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Buckle up and learn about vehicle emissions


Did you know?

According to the Climate Council, transport is Australia’s third largest source of greenhouse gas emissions, with the highest rate of growth. Cars are responsible for roughly half of Australia’s transport emissions. An international scorecard comparing 23 of the largest energy-using countries, ranked Australia second-worst for transport energy efficiency due to high emitting cars, and the lack of greenhouse gas emissions standards in place for cars or heavy vehicles; the relatively high distances travelled by car per person, compared to similar countries; low use of public transport (12% of trips); and low ratio of spending on public transport compared to roads. 

How are emissions produced by cars: 

  1. Fuel Combustion: The primary cause of emissions from cars is the combustion of fossil fuels. Internal combustion engines in traditional vehicles burn unleaded petrol (ULP) or diesel, releasing carbon dioxide (CO2) and other pollutants into the air.

  2. Incomplete Combustion: Inefficient combustion processes can lead to incomplete burning of fuel, resulting in the emission of harmful pollutants such as carbon monoxide (CO) and nitrogen oxides (NOx). These pollutants contribute to air quality issues and environmental degradation.

  3. Idling Engines: Cars left running while stationary contribute to unnecessary emissions. Encouraging responsible driving habits and minimizing engine idling helps reduce the release of pollutants, conserving fuel and improving air quality in our community.

  4. Vehicle Maintenance: Poorly maintained vehicles can emit higher levels of pollutants. Regular maintenance, including timely tune-ups and proper care of exhaust systems, is crucial in ensuring cars operate efficiently, minimizing emissions and promoting a cleaner environment for everyone.

According to the Climate Council, cars in Australia emit the same amount of greenhouse gases as Queensland's entire fossil fuelled electricity supply.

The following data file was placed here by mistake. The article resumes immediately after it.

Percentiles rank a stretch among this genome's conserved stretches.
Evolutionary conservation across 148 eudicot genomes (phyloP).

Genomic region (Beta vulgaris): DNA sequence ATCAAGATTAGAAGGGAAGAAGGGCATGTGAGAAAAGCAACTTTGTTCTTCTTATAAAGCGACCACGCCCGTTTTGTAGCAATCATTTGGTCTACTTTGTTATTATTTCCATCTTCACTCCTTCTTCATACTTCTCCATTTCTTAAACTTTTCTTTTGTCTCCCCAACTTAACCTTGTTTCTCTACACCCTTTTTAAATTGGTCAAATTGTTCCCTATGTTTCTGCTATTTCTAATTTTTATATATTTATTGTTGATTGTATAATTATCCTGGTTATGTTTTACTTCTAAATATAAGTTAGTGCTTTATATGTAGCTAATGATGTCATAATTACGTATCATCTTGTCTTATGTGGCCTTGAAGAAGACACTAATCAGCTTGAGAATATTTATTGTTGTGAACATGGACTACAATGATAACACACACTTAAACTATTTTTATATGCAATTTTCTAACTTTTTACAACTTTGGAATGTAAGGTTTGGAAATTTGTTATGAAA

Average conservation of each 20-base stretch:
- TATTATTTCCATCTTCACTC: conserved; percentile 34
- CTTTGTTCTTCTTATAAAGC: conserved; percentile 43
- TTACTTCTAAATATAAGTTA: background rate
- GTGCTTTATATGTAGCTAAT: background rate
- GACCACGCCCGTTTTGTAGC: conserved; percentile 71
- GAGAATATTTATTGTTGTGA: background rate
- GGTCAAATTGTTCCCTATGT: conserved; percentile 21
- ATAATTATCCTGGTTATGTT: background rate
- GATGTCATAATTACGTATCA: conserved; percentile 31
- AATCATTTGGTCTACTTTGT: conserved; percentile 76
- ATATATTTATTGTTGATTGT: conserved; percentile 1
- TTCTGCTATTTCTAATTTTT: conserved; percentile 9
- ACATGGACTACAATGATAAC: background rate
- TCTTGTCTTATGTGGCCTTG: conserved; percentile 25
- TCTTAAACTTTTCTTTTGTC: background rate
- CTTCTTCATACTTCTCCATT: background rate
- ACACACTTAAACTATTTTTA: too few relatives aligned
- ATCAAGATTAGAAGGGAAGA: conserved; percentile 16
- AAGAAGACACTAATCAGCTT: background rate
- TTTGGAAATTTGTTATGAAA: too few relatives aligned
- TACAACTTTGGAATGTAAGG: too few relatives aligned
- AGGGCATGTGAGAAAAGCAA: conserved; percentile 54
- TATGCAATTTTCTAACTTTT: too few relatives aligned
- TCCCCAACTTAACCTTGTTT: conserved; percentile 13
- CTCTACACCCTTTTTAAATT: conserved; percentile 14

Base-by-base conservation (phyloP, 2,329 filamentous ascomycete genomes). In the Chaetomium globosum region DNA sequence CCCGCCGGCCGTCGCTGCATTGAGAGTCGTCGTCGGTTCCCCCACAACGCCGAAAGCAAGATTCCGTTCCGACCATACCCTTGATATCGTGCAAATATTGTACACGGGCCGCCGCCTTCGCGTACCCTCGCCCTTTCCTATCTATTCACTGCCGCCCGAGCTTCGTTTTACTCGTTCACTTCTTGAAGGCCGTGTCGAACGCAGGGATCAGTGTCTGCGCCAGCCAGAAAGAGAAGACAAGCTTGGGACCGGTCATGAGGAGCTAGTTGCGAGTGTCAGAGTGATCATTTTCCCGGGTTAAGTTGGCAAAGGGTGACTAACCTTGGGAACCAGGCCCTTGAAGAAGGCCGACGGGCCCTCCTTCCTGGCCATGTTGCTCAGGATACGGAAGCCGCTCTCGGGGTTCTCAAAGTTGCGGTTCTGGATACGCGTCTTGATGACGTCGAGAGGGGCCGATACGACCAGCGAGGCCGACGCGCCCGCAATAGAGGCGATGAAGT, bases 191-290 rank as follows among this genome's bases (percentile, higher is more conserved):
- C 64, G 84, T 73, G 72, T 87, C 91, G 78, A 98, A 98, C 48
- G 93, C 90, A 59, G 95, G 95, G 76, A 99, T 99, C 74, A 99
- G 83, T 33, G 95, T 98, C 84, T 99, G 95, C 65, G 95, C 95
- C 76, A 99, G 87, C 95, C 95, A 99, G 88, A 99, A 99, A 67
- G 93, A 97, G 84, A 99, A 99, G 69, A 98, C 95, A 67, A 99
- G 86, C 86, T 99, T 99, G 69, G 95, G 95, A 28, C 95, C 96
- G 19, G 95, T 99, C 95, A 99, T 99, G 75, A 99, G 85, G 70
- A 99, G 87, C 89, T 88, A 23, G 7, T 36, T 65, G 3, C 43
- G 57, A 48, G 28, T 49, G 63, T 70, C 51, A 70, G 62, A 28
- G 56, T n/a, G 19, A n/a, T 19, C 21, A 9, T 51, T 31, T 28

What are the vehicle emissions? 

Vehicle emissions refer to the gases and particles released into the air as a result of the combustion of fuel in internal combustion engines. They are called direct emissions, or scope 1 emissions, because the pollution occurs at the same place as the activity is performed (i.e., out the back of the vehicle!)

There are two types of emissions that impact on the environment, air quality and human health: greenhouse gas emissions and air pollutant emissions. 

The most common types of greenhouse gas emissions from fuel combustion is carbon dioxide. They also produce methane. Greenhouse gases trap heat from the sun in the earth's atmosphere, causing the greenhouse effect. 

The common types of air pollutant emissions from motor vehicle exhaust are: 

  1. Carbon Monoxide: A colorless, odorless gas produced by incomplete combustion of fossil fuels. CO can be harmful, as it interferes with the body's ability to transport oxygen and can lead to adverse health effects, especially in enclosed spaces.

  2. Nitrogen Oxides: These gases, including nitric oxide (NO) and nitrogen dioxide (NO2), are produced when nitrogen in the air reacts with oxygen during the combustion process. NOx contributes to air pollution, smog formation, and respiratory issues. It's a significant component of urban air quality concerns.

  3. Particulate Matter (PM): Fine particles released into the air during combustion, primarily from diesel engines. PM can have adverse health effects, particularly on the respiratory system, and can contribute to air pollution and reduced air quality.